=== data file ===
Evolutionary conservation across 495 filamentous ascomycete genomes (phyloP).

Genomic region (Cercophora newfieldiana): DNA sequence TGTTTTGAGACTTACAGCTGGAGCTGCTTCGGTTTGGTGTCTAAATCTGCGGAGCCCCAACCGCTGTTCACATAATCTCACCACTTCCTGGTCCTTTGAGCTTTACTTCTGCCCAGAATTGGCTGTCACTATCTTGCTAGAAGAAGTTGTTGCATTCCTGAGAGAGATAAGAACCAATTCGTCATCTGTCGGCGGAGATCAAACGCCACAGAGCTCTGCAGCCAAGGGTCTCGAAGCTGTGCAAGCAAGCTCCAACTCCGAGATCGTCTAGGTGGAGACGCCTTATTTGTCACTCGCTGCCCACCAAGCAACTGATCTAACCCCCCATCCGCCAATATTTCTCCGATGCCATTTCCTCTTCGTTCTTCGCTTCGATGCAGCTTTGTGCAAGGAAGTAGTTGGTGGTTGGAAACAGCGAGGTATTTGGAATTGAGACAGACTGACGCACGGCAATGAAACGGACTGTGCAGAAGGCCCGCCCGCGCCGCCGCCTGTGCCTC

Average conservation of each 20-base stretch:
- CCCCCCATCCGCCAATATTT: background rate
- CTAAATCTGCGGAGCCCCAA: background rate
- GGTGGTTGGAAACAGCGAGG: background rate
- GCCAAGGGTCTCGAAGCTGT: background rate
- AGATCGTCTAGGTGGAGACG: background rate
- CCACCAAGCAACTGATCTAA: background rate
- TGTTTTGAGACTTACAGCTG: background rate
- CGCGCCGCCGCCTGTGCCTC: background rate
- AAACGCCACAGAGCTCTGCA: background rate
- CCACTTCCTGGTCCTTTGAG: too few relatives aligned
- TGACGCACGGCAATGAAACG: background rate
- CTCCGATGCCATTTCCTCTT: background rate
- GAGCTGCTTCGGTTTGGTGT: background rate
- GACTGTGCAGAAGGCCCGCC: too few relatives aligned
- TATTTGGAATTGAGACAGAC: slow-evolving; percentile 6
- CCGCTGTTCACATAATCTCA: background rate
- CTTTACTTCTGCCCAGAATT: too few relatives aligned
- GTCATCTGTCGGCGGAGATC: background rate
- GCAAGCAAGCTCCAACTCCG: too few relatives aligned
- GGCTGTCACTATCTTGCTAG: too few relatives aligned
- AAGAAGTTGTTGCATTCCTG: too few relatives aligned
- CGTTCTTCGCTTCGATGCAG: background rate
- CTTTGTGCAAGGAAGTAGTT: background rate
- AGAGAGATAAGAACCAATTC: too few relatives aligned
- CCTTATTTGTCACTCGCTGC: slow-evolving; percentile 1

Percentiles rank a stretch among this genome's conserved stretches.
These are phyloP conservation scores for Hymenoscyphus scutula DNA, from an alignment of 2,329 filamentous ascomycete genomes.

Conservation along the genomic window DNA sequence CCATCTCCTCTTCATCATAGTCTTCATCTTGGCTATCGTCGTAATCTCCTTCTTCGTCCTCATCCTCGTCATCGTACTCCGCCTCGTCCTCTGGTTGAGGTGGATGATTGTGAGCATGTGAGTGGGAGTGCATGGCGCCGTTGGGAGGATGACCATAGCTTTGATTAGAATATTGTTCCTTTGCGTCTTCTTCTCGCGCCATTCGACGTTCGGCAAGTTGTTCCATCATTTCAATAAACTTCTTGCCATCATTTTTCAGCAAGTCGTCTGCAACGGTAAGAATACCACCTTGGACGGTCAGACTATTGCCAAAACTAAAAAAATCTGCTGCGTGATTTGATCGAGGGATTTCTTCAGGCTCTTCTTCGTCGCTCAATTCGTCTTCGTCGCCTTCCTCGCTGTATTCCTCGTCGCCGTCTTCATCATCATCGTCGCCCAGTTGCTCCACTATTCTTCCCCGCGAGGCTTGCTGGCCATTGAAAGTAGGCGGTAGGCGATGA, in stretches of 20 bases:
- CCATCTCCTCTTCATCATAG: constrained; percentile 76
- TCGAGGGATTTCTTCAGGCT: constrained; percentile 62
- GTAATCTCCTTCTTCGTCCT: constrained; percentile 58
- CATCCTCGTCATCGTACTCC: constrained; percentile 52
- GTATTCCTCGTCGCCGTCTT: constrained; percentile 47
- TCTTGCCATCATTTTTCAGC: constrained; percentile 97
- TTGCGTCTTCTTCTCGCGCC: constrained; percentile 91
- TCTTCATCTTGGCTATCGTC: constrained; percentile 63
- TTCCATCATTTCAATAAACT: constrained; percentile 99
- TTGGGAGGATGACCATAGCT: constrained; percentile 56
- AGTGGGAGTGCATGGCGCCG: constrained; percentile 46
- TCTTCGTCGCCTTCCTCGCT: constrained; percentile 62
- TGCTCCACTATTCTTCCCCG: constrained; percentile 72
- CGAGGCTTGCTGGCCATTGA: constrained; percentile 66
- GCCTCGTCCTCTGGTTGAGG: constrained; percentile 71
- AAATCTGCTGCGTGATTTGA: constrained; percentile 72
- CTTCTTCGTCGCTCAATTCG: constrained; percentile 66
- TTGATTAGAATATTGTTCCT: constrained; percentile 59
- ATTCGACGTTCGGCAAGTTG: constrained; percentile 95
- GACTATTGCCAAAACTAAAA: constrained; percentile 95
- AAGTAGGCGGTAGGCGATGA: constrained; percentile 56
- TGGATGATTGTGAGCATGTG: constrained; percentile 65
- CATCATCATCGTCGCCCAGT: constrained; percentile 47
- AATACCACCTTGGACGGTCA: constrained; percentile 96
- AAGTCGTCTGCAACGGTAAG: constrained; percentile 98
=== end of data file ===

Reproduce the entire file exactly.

Evolutionary conservation across 495 filamentous ascomycete genomes (phyloP).

Genomic region (Cercophora newfieldiana): DNA sequence TGTTTTGAGACTTACAGCTGGAGCTGCTTCGGTTTGGTGTCTAAATCTGCGGAGCCCCAACCGCTGTTCACATAATCTCACCACTTCCTGGTCCTTTGAGCTTTACTTCTGCCCAGAATTGGCTGTCACTATCTTGCTAGAAGAAGTTGTTGCATTCCTGAGAGAGATAAGAACCAATTCGTCATCTGTCGGCGGAGATCAAACGCCACAGAGCTCTGCAGCCAAGGGTCTCGAAGCTGTGCAAGCAAGCTCCAACTCCGAGATCGTCTAGGTGGAGACGCCTTATTTGTCACTCGCTGCCCACCAAGCAACTGATCTAACCCCCCATCCGCCAATATTTCTCCGATGCCATTTCCTCTTCGTTCTTCGCTTCGATGCAGCTTTGTGCAAGGAAGTAGTTGGTGGTTGGAAACAGCGAGGTATTTGGAATTGAGACAGACTGACGCACGGCAATGAAACGGACTGTGCAGAAGGCCCGCCCGCGCCGCCGCCTGTGCCTC

Average conservation of each 20-base stretch:
- CCCCCCATCCGCCAATATTT: background rate
- CTAAATCTGCGGAGCCCCAA: background rate
- GGTGGTTGGAAACAGCGAGG: background rate
- GCCAAGGGTCTCGAAGCTGT: background rate
- AGATCGTCTAGGTGGAGACG: background rate
- CCACCAAGCAACTGATCTAA: background rate
- TGTTTTGAGACTTACAGCTG: background rate
- CGCGCCGCCGCCTGTGCCTC: background rate
- AAACGCCACAGAGCTCTGCA: background rate
- CCACTTCCTGGTCCTTTGAG: too few relatives aligned
- TGACGCACGGCAATGAAACG: background rate
- CTCCGATGCCATTTCCTCTT: background rate
- GAGCTGCTTCGGTTTGGTGT: background rate
- GACTGTGCAGAAGGCCCGCC: too few relatives aligned
- TATTTGGAATTGAGACAGAC: slow-evolving; percentile 6
- CCGCTGTTCACATAATCTCA: background rate
- CTTTACTTCTGCCCAGAATT: too few relatives aligned
- GTCATCTGTCGGCGGAGATC: background rate
- GCAAGCAAGCTCCAACTCCG: too few relatives aligned
- GGCTGTCACTATCTTGCTAG: too few relatives aligned
- AAGAAGTTGTTGCATTCCTG: too few relatives aligned
- CGTTCTTCGCTTCGATGCAG: background rate
- CTTTGTGCAAGGAAGTAGTT: background rate
- AGAGAGATAAGAACCAATTC: too few relatives aligned
- CCTTATTTGTCACTCGCTGC: slow-evolving; percentile 1

Percentiles rank a stretch among this genome's conserved stretches.
These are phyloP conservation scores for Hymenoscyphus scutula DNA, from an alignment of 2,329 filamentous ascomycete genomes.

Conservation along the genomic window DNA sequence CCATCTCCTCTTCATCATAGTCTTCATCTTGGCTATCGTCGTAATCTCCTTCTTCGTCCTCATCCTCGTCATCGTACTCCGCCTCGTCCTCTGGTTGAGGTGGATGATTGTGAGCATGTGAGTGGGAGTGCATGGCGCCGTTGGGAGGATGACCATAGCTTTGATTAGAATATTGTTCCTTTGCGTCTTCTTCTCGCGCCATTCGACGTTCGGCAAGTTGTTCCATCATTTCAATAAACTTCTTGCCATCATTTTTCAGCAAGTCGTCTGCAACGGTAAGAATACCACCTTGGACGGTCAGACTATTGCCAAAACTAAAAAAATCTGCTGCGTGATTTGATCGAGGGATTTCTTCAGGCTCTTCTTCGTCGCTCAATTCGTCTTCGTCGCCTTCCTCGCTGTATTCCTCGTCGCCGTCTTCATCATCATCGTCGCCCAGTTGCTCCACTATTCTTCCCCGCGAGGCTTGCTGGCCATTGAAAGTAGGCGGTAGGCGATGA, in stretches of 20 bases:
- CCATCTCCTCTTCATCATAG: constrained; percentile 76
- TCGAGGGATTTCTTCAGGCT: constrained; percentile 62
- GTAATCTCCTTCTTCGTCCT: constrained; percentile 58
- CATCCTCGTCATCGTACTCC: constrained; percentile 52
- GTATTCCTCGTCGCCGTCTT: constrained; percentile 47
- TCTTGCCATCATTTTTCAGC: constrained; percentile 97
- TTGCGTCTTCTTCTCGCGCC: constrained; percentile 91
- TCTTCATCTTGGCTATCGTC: constrained; percentile 63
- TTCCATCATTTCAATAAACT: constrained; percentile 99
- TTGGGAGGATGACCATAGCT: constrained; percentile 56
- AGTGGGAGTGCATGGCGCCG: constrained; percentile 46
- TCTTCGTCGCCTTCCTCGCT: constrained; percentile 62
- TGCTCCACTATTCTTCCCCG: constrained; percentile 72
- CGAGGCTTGCTGGCCATTGA: constrained; percentile 66
- GCCTCGTCCTCTGGTTGAGG: constrained; percentile 71
- AAATCTGCTGCGTGATTTGA: constrained; percentile 72
- CTTCTTCGTCGCTCAATTCG: constrained; percentile 66
- TTGATTAGAATATTGTTCCT: constrained; percentile 59
- ATTCGACGTTCGGCAAGTTG: constrained; percentile 95
- GACTATTGCCAAAACTAAAA: constrained; percentile 95
- AAGTAGGCGGTAGGCGATGA: constrained; percentile 56
- TGGATGATTGTGAGCATGTG: constrained; percentile 65
- CATCATCATCGTCGCCCAGT: constrained; percentile 47
- AATACCACCTTGGACGGTCA: constrained; percentile 96
- AAGTCGTCTGCAACGGTAAG: constrained; percentile 98